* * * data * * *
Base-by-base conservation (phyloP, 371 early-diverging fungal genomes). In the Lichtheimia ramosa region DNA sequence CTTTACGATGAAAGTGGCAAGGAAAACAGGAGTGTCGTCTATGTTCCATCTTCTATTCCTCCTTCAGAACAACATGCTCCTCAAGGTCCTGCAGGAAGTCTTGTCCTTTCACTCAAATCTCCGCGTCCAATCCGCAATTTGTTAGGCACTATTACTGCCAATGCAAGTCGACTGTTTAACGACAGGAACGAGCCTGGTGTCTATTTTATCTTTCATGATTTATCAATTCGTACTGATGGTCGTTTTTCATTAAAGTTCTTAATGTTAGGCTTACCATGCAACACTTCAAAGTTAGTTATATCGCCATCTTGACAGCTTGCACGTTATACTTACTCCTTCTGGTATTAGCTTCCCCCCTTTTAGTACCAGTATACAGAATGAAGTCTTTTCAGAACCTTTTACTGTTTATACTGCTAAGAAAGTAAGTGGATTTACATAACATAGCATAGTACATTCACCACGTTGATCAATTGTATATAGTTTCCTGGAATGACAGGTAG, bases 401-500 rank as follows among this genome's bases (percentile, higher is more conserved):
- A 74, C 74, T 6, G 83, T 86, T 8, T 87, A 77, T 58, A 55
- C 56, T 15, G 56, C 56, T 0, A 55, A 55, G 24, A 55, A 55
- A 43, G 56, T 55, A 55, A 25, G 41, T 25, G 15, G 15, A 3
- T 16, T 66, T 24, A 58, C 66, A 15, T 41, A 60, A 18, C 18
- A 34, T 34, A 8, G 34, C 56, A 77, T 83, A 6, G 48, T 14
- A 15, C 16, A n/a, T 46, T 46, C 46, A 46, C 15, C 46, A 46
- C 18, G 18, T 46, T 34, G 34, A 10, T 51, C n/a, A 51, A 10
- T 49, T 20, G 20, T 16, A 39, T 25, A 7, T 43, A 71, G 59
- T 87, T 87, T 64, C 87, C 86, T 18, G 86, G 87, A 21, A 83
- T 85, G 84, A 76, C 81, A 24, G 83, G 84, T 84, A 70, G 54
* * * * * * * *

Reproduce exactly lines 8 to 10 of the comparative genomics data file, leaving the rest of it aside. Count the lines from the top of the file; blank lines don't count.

- C 18, G 18, T 46, T 34, G 34, A 10, T 51, C n/a, A 51, A 10
- T 49, T 20, G 20, T 16, A 39, T 25, A 7, T 43, A 71, G 59
- T 87, T 87, T 64, C 87, C 86, T 18, G 86, G 87, A 21, A 83